Despite the misgivings among us, depression continues to be the leading cause of disability in the world.
Per WHO stats, nearly 350 million instances are recorded about depression each year across the globe.
Affected ones present with a variety of symptoms such as low mood, loss of interest in things you do, changes in appetite, feeling worthless or excessively guilty, sleeping too much or too little, poor concentration, restlessness, loss of energy, recurrent thoughts of suicide.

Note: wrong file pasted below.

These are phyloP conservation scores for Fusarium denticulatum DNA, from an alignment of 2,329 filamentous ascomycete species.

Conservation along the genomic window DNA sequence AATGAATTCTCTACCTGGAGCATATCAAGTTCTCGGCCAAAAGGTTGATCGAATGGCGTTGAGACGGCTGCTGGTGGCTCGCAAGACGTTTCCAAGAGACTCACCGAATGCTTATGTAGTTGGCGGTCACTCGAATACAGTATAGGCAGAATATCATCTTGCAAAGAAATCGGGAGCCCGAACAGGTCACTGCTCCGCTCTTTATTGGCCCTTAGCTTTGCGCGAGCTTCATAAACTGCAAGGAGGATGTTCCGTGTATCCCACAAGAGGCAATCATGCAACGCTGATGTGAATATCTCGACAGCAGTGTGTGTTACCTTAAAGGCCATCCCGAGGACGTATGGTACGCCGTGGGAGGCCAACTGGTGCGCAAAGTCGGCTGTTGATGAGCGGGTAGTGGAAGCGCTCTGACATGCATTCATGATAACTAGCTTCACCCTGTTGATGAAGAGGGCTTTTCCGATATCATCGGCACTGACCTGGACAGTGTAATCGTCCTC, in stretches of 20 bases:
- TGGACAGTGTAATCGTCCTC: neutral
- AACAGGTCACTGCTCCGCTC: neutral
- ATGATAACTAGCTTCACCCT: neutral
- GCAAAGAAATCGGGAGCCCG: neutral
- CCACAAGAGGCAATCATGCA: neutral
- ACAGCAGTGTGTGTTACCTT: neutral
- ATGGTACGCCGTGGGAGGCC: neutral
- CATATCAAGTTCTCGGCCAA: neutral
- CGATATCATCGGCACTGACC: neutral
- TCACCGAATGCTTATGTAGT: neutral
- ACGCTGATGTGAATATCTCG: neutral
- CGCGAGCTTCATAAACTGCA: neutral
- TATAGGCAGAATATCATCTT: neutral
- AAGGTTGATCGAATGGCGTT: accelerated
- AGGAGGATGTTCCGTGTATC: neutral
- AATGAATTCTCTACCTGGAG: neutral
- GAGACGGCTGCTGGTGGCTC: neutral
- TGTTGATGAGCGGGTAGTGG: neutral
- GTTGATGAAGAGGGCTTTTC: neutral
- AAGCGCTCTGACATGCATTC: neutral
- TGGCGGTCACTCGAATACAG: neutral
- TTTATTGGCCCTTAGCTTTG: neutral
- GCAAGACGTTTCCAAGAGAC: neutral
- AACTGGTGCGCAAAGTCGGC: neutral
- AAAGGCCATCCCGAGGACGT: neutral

Left unchecked, it can spiral out of control and potentially lead to depression.
Physical, psychological, and social events can influence development of this condition. Chronic illnesses such as diabetes or heart disease do play its part as well.
It’s often easy to miss signs, but once diagnosed it can be easily treated.
Those who suffer from depression often feel guilty or ashamed to reach out for help as they are bound by their emotions and they end up showing resilience in the face of their illness, while also coping with the ignorance of others.
Studies suggest it could take as many as 10 years for a person with depression ask for help.